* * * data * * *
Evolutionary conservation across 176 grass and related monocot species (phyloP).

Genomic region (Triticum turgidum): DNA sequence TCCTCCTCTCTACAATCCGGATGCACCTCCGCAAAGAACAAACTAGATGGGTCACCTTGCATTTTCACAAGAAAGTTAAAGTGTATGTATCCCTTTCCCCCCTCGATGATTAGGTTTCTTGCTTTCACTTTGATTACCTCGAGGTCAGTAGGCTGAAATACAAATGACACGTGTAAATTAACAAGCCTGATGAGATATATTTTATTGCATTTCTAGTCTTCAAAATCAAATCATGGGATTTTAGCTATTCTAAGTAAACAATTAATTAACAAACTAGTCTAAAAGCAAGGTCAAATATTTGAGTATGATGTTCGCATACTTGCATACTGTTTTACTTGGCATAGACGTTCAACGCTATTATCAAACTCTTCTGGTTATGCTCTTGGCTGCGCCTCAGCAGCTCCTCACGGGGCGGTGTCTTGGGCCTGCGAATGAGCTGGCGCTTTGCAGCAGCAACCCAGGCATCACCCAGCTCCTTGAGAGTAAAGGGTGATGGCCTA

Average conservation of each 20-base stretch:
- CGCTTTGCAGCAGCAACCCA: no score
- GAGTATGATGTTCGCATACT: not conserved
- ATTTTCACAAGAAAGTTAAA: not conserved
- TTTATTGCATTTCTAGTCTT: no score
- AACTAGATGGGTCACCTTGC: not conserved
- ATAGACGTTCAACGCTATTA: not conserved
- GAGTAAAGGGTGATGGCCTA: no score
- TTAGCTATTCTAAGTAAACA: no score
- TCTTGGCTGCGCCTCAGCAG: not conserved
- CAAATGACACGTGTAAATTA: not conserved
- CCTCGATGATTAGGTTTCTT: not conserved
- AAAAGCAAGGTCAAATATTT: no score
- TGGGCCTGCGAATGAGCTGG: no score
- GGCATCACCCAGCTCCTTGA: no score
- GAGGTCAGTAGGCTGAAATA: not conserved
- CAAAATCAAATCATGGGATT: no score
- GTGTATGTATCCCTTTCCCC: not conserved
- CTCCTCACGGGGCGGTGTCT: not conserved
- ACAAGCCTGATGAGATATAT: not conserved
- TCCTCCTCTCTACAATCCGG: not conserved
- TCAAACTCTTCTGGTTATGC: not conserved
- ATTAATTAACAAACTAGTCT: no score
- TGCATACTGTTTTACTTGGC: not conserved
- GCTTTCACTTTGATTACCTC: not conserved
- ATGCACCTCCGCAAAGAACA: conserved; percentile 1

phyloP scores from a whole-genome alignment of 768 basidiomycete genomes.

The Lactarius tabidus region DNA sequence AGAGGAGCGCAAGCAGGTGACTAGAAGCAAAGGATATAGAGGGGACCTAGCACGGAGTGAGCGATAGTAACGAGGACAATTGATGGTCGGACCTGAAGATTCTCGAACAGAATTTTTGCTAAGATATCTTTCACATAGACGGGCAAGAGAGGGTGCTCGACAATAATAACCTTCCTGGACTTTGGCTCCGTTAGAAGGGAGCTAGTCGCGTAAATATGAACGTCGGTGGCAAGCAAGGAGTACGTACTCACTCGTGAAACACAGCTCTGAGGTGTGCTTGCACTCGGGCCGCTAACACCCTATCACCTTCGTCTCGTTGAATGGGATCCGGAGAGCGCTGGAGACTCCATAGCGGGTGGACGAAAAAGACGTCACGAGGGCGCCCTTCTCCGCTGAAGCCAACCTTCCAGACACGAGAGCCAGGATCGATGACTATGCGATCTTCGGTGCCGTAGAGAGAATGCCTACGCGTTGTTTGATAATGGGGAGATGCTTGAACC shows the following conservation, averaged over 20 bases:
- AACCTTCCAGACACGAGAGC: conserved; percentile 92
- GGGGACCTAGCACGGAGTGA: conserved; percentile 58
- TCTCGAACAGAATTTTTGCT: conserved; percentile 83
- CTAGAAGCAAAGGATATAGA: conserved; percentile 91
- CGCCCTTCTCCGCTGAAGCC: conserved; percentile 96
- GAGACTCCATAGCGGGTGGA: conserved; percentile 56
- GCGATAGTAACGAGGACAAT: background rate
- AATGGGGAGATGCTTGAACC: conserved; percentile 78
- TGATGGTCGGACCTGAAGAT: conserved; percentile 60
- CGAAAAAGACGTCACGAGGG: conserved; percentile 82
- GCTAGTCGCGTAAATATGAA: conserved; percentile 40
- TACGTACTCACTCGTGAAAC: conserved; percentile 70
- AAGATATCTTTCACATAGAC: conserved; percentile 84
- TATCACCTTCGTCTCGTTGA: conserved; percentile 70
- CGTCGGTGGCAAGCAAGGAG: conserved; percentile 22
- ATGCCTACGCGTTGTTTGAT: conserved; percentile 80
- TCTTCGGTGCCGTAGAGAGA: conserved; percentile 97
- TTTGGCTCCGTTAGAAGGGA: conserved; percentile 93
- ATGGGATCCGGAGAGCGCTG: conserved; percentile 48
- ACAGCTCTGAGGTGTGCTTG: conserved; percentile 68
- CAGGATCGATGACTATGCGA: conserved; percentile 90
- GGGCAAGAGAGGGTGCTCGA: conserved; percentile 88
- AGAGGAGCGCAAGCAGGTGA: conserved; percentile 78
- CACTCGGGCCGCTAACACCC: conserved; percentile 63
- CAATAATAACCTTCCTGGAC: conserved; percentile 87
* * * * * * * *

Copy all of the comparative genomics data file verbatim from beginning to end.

Evolutionary conservation across 176 grass and related monocot species (phyloP).

Genomic region (Triticum turgidum): DNA sequence TCCTCCTCTCTACAATCCGGATGCACCTCCGCAAAGAACAAACTAGATGGGTCACCTTGCATTTTCACAAGAAAGTTAAAGTGTATGTATCCCTTTCCCCCCTCGATGATTAGGTTTCTTGCTTTCACTTTGATTACCTCGAGGTCAGTAGGCTGAAATACAAATGACACGTGTAAATTAACAAGCCTGATGAGATATATTTTATTGCATTTCTAGTCTTCAAAATCAAATCATGGGATTTTAGCTATTCTAAGTAAACAATTAATTAACAAACTAGTCTAAAAGCAAGGTCAAATATTTGAGTATGATGTTCGCATACTTGCATACTGTTTTACTTGGCATAGACGTTCAACGCTATTATCAAACTCTTCTGGTTATGCTCTTGGCTGCGCCTCAGCAGCTCCTCACGGGGCGGTGTCTTGGGCCTGCGAATGAGCTGGCGCTTTGCAGCAGCAACCCAGGCATCACCCAGCTCCTTGAGAGTAAAGGGTGATGGCCTA

Average conservation of each 20-base stretch:
- CGCTTTGCAGCAGCAACCCA: no score
- GAGTATGATGTTCGCATACT: not conserved
- ATTTTCACAAGAAAGTTAAA: not conserved
- TTTATTGCATTTCTAGTCTT: no score
- AACTAGATGGGTCACCTTGC: not conserved
- ATAGACGTTCAACGCTATTA: not conserved
- GAGTAAAGGGTGATGGCCTA: no score
- TTAGCTATTCTAAGTAAACA: no score
- TCTTGGCTGCGCCTCAGCAG: not conserved
- CAAATGACACGTGTAAATTA: not conserved
- CCTCGATGATTAGGTTTCTT: not conserved
- AAAAGCAAGGTCAAATATTT: no score
- TGGGCCTGCGAATGAGCTGG: no score
- GGCATCACCCAGCTCCTTGA: no score
- GAGGTCAGTAGGCTGAAATA: not conserved
- CAAAATCAAATCATGGGATT: no score
- GTGTATGTATCCCTTTCCCC: not conserved
- CTCCTCACGGGGCGGTGTCT: not conserved
- ACAAGCCTGATGAGATATAT: not conserved
- TCCTCCTCTCTACAATCCGG: not conserved
- TCAAACTCTTCTGGTTATGC: not conserved
- ATTAATTAACAAACTAGTCT: no score
- TGCATACTGTTTTACTTGGC: not conserved
- GCTTTCACTTTGATTACCTC: not conserved
- ATGCACCTCCGCAAAGAACA: conserved; percentile 1

phyloP scores from a whole-genome alignment of 768 basidiomycete genomes.

The Lactarius tabidus region DNA sequence AGAGGAGCGCAAGCAGGTGACTAGAAGCAAAGGATATAGAGGGGACCTAGCACGGAGTGAGCGATAGTAACGAGGACAATTGATGGTCGGACCTGAAGATTCTCGAACAGAATTTTTGCTAAGATATCTTTCACATAGACGGGCAAGAGAGGGTGCTCGACAATAATAACCTTCCTGGACTTTGGCTCCGTTAGAAGGGAGCTAGTCGCGTAAATATGAACGTCGGTGGCAAGCAAGGAGTACGTACTCACTCGTGAAACACAGCTCTGAGGTGTGCTTGCACTCGGGCCGCTAACACCCTATCACCTTCGTCTCGTTGAATGGGATCCGGAGAGCGCTGGAGACTCCATAGCGGGTGGACGAAAAAGACGTCACGAGGGCGCCCTTCTCCGCTGAAGCCAACCTTCCAGACACGAGAGCCAGGATCGATGACTATGCGATCTTCGGTGCCGTAGAGAGAATGCCTACGCGTTGTTTGATAATGGGGAGATGCTTGAACC shows the following conservation, averaged over 20 bases:
- AACCTTCCAGACACGAGAGC: conserved; percentile 92
- GGGGACCTAGCACGGAGTGA: conserved; percentile 58
- TCTCGAACAGAATTTTTGCT: conserved; percentile 83
- CTAGAAGCAAAGGATATAGA: conserved; percentile 91
- CGCCCTTCTCCGCTGAAGCC: conserved; percentile 96
- GAGACTCCATAGCGGGTGGA: conserved; percentile 56
- GCGATAGTAACGAGGACAAT: background rate
- AATGGGGAGATGCTTGAACC: conserved; percentile 78
- TGATGGTCGGACCTGAAGAT: conserved; percentile 60
- CGAAAAAGACGTCACGAGGG: conserved; percentile 82
- GCTAGTCGCGTAAATATGAA: conserved; percentile 40
- TACGTACTCACTCGTGAAAC: conserved; percentile 70
- AAGATATCTTTCACATAGAC: conserved; percentile 84
- TATCACCTTCGTCTCGTTGA: conserved; percentile 70
- CGTCGGTGGCAAGCAAGGAG: conserved; percentile 22
- ATGCCTACGCGTTGTTTGAT: conserved; percentile 80
- TCTTCGGTGCCGTAGAGAGA: conserved; percentile 97
- TTTGGCTCCGTTAGAAGGGA: conserved; percentile 93
- ATGGGATCCGGAGAGCGCTG: conserved; percentile 48
- ACAGCTCTGAGGTGTGCTTG: conserved; percentile 68
- CAGGATCGATGACTATGCGA: conserved; percentile 90
- GGGCAAGAGAGGGTGCTCGA: conserved; percentile 88
- AGAGGAGCGCAAGCAGGTGA: conserved; percentile 78
- CACTCGGGCCGCTAACACCC: conserved; percentile 63
- CAATAATAACCTTCCTGGAC: conserved; percentile 87